Test case over alleged link between swine-flu vaccine and narcolepsy to open

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The lead case of up to 100 cases over an alleged link between a human swine-flu vaccine and the sleep disorder narcolepsy is to open on Tuesday at the High Court.

The action is brought by a third-level student who claims she developed narcolepsy and cataplexy – a medical condition characterised by episodes of muscle weakness – shortly after receiving the human swine-flu vaccine Pandemrix.

Aoife Bennett, of Naas, Co Kildare, was aged 16 when she received the vaccine in her secondary school in late 2009, as part of a mass vaccination programme administered by the Health Services Executive (HSE).

She was eventually diagnosed with narcolepsy some 18 months later and alleges her quality of life has been substantially and permanently adversely affected by the symptoms associated with that condition and with cataplexy, including sleep disruption and fainting fits.

Pandemrix, produced by Glaxosmithkline in Dresden, Germany, was first used here in 2009 when, during a threatened swine-flu pandemic, the Government and HSE bought about four million doses of the vaccine. Some 3.5 million doses of Cevalpan, a separate vaccine made by Baxter, were also purchased.

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Ms Bennett’s action, brought against the Minister for Health; the HSE; Glaxosmithkline Biologicals SA GSK – as producer of Pandemrix; and the Health Products Regulatory Authority (HPRA), as regulator of health products, is regarded as a test case for an estimated 100 similar cases.

The focus of the hearing, expected to run for some ten weeks, is to decide whether the defendants, or any of them, are liable, arising from Ms Bennett having narcolepsy. If liability is established, a separate hearing will be held later to assess damages.

Damages

Represented by Michael Boylan Litigation Law, Ms Bennett, now in her twenties, is seeking damages, including aggravated and exemplary damages, on grounds including brochures issued by the HSE in September and November 2009 allegedly misleading parents concerning the safety of the Pandemrix vaccine for their children and about alleged risks associated with its use.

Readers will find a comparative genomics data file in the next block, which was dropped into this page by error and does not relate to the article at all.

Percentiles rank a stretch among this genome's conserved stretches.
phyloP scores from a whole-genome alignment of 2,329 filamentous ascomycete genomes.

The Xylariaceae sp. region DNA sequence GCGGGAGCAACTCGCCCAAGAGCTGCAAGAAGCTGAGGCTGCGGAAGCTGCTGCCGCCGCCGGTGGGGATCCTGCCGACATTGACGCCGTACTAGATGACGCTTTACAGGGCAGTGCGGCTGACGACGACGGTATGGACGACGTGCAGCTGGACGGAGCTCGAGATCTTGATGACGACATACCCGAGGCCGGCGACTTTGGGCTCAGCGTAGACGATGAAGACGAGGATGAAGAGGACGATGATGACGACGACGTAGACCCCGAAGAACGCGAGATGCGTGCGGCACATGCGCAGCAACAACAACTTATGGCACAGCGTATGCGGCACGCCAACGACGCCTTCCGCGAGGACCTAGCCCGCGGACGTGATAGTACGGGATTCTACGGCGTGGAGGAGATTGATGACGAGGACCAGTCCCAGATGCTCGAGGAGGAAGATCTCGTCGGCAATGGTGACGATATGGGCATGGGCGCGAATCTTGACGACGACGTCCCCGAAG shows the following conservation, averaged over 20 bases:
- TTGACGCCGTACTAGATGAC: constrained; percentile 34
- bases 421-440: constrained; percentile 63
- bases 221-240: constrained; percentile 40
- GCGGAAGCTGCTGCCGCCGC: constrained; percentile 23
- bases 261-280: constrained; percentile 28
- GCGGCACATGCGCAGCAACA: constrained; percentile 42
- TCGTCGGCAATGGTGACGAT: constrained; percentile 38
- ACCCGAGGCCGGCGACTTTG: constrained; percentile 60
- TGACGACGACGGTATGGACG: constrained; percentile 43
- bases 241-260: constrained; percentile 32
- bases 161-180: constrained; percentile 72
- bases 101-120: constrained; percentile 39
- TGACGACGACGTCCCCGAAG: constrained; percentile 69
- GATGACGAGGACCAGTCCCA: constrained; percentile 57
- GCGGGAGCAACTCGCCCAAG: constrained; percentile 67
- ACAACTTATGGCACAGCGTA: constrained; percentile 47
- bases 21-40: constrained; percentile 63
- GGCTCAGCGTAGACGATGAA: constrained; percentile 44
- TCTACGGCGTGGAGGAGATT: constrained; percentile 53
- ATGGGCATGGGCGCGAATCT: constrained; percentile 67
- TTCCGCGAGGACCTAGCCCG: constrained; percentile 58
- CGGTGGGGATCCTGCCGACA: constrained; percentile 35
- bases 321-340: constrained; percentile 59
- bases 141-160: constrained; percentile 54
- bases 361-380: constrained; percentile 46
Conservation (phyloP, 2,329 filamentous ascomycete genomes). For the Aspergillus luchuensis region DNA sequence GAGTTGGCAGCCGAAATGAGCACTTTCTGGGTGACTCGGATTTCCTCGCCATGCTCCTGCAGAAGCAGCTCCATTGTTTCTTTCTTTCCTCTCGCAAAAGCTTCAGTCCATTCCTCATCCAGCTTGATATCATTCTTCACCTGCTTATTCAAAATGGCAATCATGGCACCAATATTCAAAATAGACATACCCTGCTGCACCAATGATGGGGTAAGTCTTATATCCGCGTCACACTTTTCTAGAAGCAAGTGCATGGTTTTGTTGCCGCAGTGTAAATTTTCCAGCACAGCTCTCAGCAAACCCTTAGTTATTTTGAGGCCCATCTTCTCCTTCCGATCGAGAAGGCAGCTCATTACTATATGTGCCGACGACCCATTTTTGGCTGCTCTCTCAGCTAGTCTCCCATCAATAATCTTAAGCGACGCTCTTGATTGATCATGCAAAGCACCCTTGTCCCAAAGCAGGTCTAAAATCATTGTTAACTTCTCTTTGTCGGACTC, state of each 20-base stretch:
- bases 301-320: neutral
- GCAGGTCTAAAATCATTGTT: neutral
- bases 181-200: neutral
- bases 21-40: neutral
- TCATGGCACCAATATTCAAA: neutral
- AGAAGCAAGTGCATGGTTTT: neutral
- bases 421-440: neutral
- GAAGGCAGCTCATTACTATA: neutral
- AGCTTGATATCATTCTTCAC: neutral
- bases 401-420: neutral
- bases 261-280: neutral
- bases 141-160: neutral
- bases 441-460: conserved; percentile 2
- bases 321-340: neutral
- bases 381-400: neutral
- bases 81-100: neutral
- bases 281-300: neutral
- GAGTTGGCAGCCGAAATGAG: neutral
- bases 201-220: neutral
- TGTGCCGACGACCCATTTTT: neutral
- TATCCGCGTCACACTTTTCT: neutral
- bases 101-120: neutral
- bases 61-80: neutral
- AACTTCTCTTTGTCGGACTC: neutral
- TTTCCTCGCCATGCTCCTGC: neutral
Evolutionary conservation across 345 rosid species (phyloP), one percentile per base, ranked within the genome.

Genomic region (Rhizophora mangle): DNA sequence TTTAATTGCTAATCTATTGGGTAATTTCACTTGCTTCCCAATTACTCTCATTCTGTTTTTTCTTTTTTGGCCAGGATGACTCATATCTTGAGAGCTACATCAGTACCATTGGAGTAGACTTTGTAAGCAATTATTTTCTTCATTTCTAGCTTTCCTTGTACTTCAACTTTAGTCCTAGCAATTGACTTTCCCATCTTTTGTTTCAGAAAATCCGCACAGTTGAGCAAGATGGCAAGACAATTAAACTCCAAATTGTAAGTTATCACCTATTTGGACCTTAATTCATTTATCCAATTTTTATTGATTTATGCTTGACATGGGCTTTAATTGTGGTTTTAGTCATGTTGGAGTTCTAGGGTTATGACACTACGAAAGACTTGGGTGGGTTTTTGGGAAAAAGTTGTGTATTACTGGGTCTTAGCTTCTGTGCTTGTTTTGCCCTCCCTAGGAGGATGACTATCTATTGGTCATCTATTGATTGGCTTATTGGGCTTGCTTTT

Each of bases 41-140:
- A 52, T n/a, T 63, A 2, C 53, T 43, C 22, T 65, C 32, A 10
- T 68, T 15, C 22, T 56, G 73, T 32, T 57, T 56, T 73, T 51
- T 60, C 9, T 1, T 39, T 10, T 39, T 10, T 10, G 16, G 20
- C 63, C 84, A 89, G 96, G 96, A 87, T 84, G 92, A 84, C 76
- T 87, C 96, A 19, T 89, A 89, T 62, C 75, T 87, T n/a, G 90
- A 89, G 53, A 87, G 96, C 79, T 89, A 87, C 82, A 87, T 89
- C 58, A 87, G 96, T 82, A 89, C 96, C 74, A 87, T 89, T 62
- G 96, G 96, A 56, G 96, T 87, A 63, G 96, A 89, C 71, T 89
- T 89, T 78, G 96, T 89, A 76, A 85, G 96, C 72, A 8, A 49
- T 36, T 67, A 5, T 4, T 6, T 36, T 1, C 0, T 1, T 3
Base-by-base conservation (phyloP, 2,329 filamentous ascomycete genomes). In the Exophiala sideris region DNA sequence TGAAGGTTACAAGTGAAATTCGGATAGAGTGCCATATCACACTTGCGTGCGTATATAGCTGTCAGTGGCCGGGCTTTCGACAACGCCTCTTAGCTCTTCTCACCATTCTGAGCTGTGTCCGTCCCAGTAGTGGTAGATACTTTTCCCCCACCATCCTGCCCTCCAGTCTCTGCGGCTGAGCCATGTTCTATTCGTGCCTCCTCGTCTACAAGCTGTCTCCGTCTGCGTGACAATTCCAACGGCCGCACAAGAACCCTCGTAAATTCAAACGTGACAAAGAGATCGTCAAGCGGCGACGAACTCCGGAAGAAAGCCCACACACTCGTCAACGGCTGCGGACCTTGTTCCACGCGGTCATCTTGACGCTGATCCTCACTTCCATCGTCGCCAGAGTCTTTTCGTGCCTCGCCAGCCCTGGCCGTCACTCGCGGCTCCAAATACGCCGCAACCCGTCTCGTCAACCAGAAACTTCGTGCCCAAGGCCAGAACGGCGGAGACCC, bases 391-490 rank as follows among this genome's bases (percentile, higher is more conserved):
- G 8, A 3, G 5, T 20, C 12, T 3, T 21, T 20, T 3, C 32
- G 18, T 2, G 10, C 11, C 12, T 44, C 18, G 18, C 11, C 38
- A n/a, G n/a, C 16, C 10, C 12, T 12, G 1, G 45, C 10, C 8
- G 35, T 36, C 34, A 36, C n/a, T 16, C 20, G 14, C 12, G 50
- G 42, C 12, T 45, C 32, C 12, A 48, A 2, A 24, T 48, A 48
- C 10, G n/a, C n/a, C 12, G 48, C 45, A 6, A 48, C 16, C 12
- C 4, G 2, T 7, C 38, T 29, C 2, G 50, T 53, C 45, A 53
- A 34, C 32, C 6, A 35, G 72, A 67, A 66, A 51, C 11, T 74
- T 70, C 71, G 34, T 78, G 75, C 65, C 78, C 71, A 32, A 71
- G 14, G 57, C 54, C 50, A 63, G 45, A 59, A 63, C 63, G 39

Among claims of negligence and breach of duty against the Minister and HSE, it is alleged they and/or their servants or agents, encouraged vaccination with Pandemrix when it was allegedly aware the Pandemrix vaccine produced by GSM in Germany, was not as safe as other human swine-flu vaccines.

It is also claimed the HSE entered an indemnity agreement with GSM in 2009 as a condition of the company supplying Pandemrix for use here.

It is further claimed that the Irish Medicines Board – now the HPRA – wrote in September 2009 to the Department of Health’s Chief Medical Officer noting, inter alia, there was no immunogenicity or safety data available with the H1N1 [swine flue] vaccines and no data was yet available from clinical trials which were then underway.

The claims against GSM include that it has a liability to Ms Bennett under the Defective Products Act 1991.

All the defendants deny the claims and deny liability. Among various pleas, they contend the Pandemrix vaccine was properly and validly authorised by the European Commission for use in all EU member states and was required to address the pandemic H1N1 2009 virus, as confirmed by the World Health Organisation, in 2009.

The case was initiated in 2012 but the full hearing was delayed for reasons including that millions of documents had to be reviewed for discovery purposes. The costs of that discovery have exceeded €2.1 million.

Mary Carolan

The Irish Times Oct 2019